For the coming week, challenge yourself and
someone you care about
to take specific action and develop one of the six characteristics ….
If we all do it, think of the change we can generate.
In a few weeks I will have the good fortune to facilitate two sessions at the 33rd Annual Conference on the Frist-Year Experience in San Diego, California. I look forward to this event every year as it brings together some of the best personalities in higher education to share ideas about student success, persistence and retention. Professor Emeritus Joe Cuseo and I will co-facilitate a four-hour preconference workshop examining why students might stay and why they might leave their colleges.
In the other session, a solo slot titled “It Takes More than Academic Skills to Be Successful in College,” I will lead the audience through a discussion about the often over-looked non-cognitive skills our students need to master on their way to a degree—and life success.
One small piece of that second session has the audience think about institutional mission and goals—and how they relate to what we do in the classroom. How many people know the mission statement of their college or university? Even the folks who served on the drafting committees probably forgot those words soon after the committee was dismissed. I remember a mentor of mine telling me long ago that, even in the business world, mission statements end up long-forgotten in a notebook on a shelf.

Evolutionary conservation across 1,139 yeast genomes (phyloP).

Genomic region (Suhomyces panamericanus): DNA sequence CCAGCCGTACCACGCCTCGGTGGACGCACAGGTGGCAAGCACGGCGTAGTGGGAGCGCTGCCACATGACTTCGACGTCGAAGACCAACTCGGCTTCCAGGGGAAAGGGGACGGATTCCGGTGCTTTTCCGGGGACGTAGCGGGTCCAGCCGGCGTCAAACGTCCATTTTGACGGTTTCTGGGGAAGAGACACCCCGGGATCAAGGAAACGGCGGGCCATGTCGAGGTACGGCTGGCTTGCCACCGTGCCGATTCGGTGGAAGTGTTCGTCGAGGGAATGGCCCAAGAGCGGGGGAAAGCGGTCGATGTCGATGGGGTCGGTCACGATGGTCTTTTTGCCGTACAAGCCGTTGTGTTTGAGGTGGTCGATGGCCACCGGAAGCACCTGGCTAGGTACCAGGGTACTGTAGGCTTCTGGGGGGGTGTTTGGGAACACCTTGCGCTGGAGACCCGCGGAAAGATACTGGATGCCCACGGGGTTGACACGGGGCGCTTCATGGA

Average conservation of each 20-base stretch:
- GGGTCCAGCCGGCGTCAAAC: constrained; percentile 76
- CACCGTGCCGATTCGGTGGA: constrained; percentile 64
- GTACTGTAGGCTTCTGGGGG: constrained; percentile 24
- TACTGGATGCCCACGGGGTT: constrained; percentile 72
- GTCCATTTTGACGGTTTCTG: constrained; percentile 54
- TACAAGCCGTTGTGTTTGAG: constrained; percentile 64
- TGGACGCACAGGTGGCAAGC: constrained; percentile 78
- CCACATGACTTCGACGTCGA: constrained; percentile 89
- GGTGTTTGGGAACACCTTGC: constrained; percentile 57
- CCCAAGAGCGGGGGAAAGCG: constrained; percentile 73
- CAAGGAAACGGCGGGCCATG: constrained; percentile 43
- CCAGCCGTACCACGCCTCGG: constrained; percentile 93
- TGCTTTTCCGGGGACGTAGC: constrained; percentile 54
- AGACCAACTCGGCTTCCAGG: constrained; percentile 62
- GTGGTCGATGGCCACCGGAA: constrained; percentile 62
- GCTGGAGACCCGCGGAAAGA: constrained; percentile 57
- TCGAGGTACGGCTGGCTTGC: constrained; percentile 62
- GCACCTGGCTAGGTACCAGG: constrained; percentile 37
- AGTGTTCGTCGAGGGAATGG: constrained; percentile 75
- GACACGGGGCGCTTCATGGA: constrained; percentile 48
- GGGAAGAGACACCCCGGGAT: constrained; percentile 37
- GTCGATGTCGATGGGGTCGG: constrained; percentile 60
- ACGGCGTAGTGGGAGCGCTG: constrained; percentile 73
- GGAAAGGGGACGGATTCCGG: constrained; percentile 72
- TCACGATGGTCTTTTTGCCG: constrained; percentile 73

While I cannot parrot back to you our entire mission and all of the college goals, I would like to speak to one of the Florida State College at Jacksonville goals.
Goal #2 challenges us to inspire students to a lifetime commitment to
- continued learning
- informed civic engagement
- ethical leadership
- cultural appreciation
- social responsibility and
- multicultural awareness in an interconnected world.
If those words remain on a wall in some board room, they are useless. They inspire me, though, to help my students (and myself) to develop an appreciation for more than the fire-hosed content they often receive in classrooms. Think about the great people of the world—those who made a difference, a significant impact. Chances are they excelled in one or more of the above areas. Mandela, Lincoln, Parks, Gandhi, King, Adams, Douglass, Wiesel, and Mother Teresa are a just a few that come to mind.
Video recommendation for the week:
An old saying encourages us to be the change we want to see. I’d add that our children are watching.
These skills separate the cogs from the linchpins. They demarcate those that settle from those who strive toward a dream; and those who play it safe from those who fail fast and forward.
For the coming week, challenge yourself and someone you care about to take specific action and develop one of the six characteristics above. Next week, work on a different one. And repeat. If we all do it, think of the change we can generate. My dear friend, mentor, and former editor, Sande Johnson, often shared a quote attributed to Gandhi: “Be the change you wish to see in the world.”
Make it a wonderful week— H.T.R.B. as needed.
Information on my newest book, Choices for College Success (3rd ed.), can be found at Pearson Education.
(c) 2014. Steve Piscitelli. All rights reserved.